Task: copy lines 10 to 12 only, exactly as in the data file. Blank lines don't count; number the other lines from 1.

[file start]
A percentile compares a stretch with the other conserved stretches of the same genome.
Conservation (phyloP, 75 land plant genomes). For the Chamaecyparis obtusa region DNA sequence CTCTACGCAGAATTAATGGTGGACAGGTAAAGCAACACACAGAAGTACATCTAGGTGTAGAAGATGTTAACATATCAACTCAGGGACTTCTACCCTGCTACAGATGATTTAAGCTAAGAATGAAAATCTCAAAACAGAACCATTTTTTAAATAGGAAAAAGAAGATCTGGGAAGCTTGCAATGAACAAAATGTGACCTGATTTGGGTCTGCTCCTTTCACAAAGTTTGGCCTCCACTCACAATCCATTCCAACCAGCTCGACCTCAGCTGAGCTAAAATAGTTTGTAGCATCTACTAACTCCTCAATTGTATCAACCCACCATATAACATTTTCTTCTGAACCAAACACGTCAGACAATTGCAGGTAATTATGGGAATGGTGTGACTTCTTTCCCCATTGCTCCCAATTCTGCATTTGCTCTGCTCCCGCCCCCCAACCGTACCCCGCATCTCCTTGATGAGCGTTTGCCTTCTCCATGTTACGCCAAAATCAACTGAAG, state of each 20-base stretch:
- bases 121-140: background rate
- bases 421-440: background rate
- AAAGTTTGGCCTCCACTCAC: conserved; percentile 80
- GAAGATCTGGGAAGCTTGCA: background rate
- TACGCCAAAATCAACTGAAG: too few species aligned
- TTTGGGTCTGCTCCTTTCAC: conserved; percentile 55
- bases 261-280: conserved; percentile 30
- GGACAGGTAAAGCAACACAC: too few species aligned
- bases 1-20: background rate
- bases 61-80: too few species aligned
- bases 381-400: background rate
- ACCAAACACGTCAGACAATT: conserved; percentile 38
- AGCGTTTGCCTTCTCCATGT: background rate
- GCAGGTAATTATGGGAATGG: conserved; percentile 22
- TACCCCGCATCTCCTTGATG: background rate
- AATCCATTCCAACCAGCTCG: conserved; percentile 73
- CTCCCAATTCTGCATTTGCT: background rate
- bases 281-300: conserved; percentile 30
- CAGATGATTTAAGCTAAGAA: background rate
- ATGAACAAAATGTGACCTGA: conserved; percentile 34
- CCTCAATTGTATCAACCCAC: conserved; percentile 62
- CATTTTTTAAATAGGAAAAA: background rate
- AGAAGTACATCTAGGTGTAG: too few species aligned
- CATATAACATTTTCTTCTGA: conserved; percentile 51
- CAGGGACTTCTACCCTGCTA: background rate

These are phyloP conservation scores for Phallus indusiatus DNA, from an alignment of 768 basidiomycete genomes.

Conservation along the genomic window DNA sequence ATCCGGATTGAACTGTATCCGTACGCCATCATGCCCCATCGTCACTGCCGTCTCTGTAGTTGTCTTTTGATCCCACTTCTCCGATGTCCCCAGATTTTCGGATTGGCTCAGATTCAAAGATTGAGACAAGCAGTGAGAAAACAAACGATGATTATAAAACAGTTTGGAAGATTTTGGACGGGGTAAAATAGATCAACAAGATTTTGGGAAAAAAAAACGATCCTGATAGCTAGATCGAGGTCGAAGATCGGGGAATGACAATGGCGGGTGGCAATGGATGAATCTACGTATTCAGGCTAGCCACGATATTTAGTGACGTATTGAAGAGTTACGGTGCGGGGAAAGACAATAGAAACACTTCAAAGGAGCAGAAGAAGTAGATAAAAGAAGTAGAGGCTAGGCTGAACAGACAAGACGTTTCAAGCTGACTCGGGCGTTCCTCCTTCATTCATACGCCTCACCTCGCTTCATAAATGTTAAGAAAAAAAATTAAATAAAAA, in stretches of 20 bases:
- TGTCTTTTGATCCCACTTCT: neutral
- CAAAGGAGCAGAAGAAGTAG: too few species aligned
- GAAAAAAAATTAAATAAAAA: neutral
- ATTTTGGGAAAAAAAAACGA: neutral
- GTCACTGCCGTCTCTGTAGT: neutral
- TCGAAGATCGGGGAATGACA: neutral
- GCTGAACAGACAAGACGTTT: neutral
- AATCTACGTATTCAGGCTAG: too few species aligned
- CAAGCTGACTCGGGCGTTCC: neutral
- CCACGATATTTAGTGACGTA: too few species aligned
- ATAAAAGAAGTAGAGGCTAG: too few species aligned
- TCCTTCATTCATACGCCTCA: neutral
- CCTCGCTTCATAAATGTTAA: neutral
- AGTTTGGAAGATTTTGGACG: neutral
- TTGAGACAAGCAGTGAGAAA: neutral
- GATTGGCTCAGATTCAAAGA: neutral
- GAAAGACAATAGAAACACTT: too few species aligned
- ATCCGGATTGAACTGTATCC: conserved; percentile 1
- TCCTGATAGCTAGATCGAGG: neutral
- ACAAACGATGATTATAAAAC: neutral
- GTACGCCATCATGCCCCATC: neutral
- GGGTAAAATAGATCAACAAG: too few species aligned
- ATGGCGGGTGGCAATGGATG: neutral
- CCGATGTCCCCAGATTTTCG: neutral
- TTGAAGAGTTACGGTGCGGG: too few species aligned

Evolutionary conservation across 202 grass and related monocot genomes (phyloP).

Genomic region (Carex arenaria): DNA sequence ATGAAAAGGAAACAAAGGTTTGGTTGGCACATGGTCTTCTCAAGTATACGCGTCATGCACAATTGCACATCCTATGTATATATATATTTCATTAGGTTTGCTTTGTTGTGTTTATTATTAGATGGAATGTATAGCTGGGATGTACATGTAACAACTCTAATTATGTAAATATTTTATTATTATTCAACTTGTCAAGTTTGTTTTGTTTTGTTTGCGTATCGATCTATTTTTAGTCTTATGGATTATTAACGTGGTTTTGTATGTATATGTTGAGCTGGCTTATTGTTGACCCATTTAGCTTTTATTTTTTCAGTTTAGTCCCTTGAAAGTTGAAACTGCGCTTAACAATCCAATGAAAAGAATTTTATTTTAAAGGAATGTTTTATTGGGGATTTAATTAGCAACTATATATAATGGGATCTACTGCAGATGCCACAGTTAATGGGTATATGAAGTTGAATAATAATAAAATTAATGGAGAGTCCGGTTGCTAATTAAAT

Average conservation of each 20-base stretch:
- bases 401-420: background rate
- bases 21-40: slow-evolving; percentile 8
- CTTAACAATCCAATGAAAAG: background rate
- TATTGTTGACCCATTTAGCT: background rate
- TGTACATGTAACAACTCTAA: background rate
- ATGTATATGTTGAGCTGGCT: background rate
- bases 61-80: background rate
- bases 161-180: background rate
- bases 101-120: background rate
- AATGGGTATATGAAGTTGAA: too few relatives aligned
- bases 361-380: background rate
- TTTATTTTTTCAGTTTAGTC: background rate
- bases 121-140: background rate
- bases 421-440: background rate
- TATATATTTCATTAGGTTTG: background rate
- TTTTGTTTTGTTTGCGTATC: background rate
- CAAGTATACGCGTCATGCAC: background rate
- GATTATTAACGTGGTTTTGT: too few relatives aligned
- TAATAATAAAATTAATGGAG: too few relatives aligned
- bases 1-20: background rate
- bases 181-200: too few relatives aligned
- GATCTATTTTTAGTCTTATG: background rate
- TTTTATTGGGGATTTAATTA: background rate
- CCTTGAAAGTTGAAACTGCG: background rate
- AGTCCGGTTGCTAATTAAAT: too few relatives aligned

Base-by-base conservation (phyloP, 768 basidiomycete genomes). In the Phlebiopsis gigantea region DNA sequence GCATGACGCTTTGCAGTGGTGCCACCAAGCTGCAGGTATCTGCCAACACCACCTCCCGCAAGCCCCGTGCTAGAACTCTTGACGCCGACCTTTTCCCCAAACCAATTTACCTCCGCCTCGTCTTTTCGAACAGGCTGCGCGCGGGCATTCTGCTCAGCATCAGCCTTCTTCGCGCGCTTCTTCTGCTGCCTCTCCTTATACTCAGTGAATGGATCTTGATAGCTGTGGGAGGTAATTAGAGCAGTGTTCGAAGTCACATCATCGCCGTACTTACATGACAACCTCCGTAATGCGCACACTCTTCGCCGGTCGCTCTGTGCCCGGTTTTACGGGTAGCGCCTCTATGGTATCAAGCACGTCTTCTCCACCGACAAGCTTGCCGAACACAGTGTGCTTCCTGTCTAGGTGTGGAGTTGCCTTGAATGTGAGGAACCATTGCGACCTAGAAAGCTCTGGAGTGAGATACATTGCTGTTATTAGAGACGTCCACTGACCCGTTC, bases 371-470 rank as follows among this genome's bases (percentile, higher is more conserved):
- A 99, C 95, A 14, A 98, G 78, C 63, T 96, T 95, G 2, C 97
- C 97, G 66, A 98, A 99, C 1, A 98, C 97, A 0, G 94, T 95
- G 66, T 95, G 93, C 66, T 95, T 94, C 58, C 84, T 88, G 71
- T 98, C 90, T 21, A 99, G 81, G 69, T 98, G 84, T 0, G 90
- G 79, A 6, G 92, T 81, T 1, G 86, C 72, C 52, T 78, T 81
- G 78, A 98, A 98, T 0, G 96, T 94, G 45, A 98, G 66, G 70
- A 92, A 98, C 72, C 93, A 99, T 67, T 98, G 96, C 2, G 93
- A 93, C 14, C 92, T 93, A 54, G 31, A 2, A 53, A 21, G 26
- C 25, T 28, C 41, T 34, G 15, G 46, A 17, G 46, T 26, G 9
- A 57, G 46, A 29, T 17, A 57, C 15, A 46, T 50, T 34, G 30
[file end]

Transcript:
- GGACAGGTAAAGCAACACAC: too few species aligned
- bases 1-20: background rate
- bases 61-80: too few species aligned